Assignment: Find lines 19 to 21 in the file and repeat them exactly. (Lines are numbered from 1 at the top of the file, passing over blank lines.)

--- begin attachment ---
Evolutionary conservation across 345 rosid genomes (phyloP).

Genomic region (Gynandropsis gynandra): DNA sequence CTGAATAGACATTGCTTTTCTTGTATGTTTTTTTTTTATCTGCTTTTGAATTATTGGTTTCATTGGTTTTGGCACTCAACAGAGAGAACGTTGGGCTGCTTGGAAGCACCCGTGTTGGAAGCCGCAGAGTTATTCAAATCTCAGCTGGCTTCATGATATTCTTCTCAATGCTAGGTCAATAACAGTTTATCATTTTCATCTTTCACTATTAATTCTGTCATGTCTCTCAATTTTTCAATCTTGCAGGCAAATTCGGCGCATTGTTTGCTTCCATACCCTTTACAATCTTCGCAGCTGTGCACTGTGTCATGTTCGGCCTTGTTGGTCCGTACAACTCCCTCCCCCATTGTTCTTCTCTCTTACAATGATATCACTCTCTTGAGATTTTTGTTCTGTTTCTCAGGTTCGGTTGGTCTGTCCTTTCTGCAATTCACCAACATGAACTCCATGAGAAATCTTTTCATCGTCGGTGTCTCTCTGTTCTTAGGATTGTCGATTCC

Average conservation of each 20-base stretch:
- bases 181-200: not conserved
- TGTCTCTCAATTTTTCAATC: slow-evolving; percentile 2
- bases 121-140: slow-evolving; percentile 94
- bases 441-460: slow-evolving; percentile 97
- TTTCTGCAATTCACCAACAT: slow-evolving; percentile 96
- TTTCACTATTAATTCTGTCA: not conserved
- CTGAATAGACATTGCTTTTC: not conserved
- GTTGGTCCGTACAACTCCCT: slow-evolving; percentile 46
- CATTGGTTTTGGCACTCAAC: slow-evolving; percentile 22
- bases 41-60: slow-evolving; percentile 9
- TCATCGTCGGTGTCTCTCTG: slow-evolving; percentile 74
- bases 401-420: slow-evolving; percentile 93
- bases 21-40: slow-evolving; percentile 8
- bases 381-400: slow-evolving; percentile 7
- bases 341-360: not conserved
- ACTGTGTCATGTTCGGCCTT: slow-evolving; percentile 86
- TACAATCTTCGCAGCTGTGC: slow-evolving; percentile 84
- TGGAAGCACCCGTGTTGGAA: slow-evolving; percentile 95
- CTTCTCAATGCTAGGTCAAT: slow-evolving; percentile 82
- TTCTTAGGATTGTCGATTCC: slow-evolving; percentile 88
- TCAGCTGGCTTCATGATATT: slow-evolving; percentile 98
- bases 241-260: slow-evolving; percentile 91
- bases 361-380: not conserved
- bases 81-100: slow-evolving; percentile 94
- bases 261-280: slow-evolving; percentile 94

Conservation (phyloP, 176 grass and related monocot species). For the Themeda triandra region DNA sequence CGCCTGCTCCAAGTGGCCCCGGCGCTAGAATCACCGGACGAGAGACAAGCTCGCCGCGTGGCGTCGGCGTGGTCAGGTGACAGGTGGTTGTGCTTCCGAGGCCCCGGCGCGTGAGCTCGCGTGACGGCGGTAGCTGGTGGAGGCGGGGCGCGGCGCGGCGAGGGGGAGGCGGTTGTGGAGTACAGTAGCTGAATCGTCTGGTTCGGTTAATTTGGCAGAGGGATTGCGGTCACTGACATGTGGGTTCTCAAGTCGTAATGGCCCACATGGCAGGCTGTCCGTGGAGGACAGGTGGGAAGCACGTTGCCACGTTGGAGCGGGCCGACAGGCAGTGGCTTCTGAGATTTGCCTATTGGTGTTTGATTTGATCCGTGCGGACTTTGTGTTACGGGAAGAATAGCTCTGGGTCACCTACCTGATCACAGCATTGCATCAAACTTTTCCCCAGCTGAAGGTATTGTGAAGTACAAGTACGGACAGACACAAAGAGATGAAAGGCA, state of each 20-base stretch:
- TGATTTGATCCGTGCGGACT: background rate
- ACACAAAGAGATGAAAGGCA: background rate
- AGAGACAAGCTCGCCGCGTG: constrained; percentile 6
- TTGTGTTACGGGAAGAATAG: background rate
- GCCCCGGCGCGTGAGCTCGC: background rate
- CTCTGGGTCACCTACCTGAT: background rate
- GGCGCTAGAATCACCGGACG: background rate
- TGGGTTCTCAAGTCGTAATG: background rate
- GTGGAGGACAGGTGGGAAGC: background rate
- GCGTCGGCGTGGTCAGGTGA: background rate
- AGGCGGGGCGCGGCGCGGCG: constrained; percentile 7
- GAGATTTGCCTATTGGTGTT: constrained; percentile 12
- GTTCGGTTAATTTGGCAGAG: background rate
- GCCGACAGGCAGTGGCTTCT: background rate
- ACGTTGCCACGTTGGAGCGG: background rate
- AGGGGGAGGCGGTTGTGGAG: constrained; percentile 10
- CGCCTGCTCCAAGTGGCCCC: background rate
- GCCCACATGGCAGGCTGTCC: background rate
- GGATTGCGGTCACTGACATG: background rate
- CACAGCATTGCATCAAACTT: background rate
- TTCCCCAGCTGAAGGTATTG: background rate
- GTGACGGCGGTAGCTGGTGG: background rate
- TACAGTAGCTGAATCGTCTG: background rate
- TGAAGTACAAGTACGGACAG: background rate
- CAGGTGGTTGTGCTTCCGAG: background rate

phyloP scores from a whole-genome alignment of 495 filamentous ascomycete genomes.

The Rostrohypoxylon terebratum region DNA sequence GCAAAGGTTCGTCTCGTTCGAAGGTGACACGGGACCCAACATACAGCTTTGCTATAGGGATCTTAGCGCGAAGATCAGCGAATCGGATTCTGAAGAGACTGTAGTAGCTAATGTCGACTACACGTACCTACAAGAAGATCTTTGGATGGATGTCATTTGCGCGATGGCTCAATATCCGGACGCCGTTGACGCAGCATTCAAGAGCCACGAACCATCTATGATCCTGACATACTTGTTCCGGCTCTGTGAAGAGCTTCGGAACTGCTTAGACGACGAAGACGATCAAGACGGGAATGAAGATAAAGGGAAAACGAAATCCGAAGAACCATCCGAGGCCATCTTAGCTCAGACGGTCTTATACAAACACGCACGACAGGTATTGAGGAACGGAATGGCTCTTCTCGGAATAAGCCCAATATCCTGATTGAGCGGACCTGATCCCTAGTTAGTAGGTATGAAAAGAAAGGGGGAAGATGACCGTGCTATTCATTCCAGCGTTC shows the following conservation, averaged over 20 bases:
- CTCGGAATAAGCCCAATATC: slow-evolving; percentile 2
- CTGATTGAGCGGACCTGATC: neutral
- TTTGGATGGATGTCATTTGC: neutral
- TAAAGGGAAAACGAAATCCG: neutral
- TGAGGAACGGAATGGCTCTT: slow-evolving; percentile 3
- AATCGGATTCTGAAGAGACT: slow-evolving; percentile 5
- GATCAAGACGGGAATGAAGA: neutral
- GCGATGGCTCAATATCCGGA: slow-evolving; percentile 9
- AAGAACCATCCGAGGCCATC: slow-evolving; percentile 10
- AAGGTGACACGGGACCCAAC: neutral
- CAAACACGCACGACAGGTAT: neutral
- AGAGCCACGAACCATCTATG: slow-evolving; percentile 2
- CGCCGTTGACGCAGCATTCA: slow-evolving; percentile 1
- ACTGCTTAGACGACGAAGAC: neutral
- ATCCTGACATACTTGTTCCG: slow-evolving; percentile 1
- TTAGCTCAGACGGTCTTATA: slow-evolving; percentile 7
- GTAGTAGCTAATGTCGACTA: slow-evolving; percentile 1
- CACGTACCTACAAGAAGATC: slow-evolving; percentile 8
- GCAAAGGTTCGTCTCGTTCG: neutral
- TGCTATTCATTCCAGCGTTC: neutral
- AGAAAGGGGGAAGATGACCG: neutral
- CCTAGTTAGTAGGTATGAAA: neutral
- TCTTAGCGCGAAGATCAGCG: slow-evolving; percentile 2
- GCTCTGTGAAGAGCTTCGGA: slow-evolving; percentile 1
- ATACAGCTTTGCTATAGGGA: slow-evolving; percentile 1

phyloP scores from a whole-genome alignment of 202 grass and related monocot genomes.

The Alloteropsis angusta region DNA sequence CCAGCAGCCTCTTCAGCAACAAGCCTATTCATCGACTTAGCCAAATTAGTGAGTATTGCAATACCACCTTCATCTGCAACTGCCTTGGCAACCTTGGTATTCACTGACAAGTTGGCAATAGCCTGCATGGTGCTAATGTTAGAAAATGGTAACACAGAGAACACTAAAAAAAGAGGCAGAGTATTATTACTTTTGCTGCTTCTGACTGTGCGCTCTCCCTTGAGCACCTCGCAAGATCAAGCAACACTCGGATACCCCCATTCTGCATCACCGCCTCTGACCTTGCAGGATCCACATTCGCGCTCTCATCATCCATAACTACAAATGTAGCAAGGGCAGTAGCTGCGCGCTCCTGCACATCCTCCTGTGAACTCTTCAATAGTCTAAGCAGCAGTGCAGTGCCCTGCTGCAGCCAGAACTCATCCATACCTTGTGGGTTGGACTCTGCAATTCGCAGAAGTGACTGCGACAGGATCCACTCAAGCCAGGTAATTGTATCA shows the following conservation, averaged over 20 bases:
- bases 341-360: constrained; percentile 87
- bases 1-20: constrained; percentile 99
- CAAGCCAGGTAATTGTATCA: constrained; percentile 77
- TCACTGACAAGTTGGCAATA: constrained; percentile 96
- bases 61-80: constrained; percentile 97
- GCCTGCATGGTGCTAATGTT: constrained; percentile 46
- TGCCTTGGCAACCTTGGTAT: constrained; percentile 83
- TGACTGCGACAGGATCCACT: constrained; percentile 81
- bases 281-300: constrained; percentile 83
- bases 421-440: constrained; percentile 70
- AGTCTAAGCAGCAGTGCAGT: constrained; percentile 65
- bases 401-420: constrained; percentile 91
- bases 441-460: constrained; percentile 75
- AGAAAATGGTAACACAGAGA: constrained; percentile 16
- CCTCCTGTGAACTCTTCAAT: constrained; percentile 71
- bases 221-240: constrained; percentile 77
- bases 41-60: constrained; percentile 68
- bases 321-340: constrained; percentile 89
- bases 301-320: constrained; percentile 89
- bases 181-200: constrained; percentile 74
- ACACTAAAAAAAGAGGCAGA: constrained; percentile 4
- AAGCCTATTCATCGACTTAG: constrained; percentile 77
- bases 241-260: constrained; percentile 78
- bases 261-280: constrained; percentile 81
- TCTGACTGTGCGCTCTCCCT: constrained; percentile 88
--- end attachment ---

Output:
- ACTGTGTCATGTTCGGCCTT: slow-evolving; percentile 86
- TACAATCTTCGCAGCTGTGC: slow-evolving; percentile 84
- TGGAAGCACCCGTGTTGGAA: slow-evolving; percentile 95